"I had a feeling if we could get him clean through six, that's the way we were going to cut it the rest of the game," Hurdle said of the hook after six frames. "You saw much better command tonight, pitch efficiency, swing-and-miss, all of it."
Marte's insurance was a nice bonus. Hurdle said he knew a half hour before the game that the outfielder would be available off the bench after missing the preceding two games with the back ailment that flared up over the weekend. Marte took batting practice for the first time before Wednesday's game.
"After he had hit, done all his work, hit in the cage, ran, took balls in the outfield, did all the different stuff, he got to the point where he came in and felt he was good to go," Hurdle said.
Marte entered in the eighth and struck out as a pinch-hitter but stayed in the game to play left field. His fly ball to the warning track plated Jordy Mercer -- whose single gave him a five-game hitting streak -- and Stewart, leaving closer Mark Melancon with an easier path to his fifth save.
The Pirates struck first after Liriano and Brewers starter Wily Peralta dueled to a scoreless draw through three innings, allowing a combined three baserunners in that stretch. Andrew McCutchen led off the fourth with a walk, moved to third with nobody out on a Pedro Alvarez single and scored on an RBI fielder's choice groundout from Jose Tabata.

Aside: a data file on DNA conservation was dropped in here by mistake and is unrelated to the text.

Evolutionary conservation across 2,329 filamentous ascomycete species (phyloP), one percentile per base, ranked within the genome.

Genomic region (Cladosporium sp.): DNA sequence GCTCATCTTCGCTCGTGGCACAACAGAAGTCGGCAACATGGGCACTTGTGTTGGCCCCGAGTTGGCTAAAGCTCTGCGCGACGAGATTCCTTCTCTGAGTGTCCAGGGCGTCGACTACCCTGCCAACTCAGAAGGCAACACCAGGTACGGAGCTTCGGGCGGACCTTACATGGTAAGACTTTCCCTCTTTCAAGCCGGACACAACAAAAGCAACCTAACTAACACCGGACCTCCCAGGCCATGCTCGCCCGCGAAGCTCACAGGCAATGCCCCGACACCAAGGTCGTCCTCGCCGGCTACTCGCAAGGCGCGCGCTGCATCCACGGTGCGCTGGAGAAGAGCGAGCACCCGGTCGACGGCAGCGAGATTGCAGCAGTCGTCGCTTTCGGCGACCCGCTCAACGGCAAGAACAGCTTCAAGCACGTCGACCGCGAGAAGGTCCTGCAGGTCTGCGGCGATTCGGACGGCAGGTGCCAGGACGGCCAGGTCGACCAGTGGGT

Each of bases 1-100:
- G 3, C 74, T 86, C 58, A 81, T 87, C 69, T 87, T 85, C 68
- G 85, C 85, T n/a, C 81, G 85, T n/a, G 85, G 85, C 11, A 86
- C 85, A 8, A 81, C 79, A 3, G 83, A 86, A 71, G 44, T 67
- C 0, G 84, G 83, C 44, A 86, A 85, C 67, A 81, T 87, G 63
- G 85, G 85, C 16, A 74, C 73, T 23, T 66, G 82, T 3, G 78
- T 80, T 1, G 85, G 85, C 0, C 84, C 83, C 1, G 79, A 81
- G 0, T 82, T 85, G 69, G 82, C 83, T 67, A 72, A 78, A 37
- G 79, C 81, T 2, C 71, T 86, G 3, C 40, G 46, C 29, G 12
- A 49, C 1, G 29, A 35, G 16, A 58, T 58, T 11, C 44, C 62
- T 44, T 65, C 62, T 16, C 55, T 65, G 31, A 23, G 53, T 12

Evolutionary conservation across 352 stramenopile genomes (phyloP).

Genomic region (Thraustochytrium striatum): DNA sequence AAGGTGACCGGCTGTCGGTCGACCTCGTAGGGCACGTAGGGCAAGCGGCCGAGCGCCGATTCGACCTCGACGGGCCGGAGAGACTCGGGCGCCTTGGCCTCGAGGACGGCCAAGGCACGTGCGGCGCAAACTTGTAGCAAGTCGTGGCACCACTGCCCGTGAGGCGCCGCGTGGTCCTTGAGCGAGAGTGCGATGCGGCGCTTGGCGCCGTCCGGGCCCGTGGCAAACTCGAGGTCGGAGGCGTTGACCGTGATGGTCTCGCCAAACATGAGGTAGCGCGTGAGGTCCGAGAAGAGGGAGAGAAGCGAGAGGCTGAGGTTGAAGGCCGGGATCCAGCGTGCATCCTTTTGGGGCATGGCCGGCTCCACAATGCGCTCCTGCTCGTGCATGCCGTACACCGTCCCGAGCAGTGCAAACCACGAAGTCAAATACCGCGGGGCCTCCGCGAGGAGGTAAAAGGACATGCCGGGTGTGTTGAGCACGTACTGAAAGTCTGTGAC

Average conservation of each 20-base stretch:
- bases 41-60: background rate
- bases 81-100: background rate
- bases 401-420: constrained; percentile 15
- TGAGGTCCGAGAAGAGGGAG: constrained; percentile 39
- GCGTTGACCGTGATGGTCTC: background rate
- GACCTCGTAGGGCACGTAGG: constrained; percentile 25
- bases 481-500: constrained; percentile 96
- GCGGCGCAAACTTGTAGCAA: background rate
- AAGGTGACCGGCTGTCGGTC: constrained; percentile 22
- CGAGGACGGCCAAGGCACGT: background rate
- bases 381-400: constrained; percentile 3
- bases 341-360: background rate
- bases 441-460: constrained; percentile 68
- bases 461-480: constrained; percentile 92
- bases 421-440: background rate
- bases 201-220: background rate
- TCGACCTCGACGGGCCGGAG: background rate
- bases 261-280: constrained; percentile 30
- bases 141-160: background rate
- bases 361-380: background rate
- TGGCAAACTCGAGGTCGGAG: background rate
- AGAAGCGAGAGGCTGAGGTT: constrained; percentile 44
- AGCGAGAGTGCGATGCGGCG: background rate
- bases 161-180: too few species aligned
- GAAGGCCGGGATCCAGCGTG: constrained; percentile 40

Milwaukee tied the score at 1-1 in the fifth, with shaky defense aiding the cause. Khris Davis hit a sharp leadoff shot down the third-base line and took second when Tabata initially dropped the ball, a hit that was ruled a double. When Liriano was late covering first base on a grounder, the Brewers put runners at the corners with nobody out and plated a tying run on a Jeff Bianchi sacrifice fly.
Peralta allowed one run on five hits in seven innings, with four punchouts and a walk. He also left with a no-decision when he was removed for a pinch-hitter in the seventh, when Bryan Morris stranded a runner at third base to keep the game locked at 1-1.
"When you face those kind of pitchers, you know it's going to be a close game," said Peralta, whose ERA dipped to 2.05 after the outing. "He was on top of his game tonight. He was really good. Command of his pitches and throwing a great changeup."
Liriano entered the night 2-4 with a 7.22 ERA in seven appearances at Miller Park.
"This is the first time I've had a good game [here]," Liriano said. "I've been pitching here since '09, so I was not trying to think about it, but it was in the back of my head. I was just trying to stay calm and not try to do too much and execute my pitches. … Opening Day, I had pretty good command of the fastball and changeup and everything. The last couple games, I just made a couple mistakes and missed my spots sometimes."
Liriano and Hurdle both agreed fastball command allowed the left-hander to set up the rest of his arsenal.
"I expect the best is yet to come for Frank; that's just what I believe," Hurdle said. "It's the time of the year for him where he normally makes his move. The swing-and-miss, all the pitches were there with the command. The fastball command sets it all."
JR Radcliffe is a contributor to MLB.com. This story was not subject to the approval of Major League Baseball or its clubs.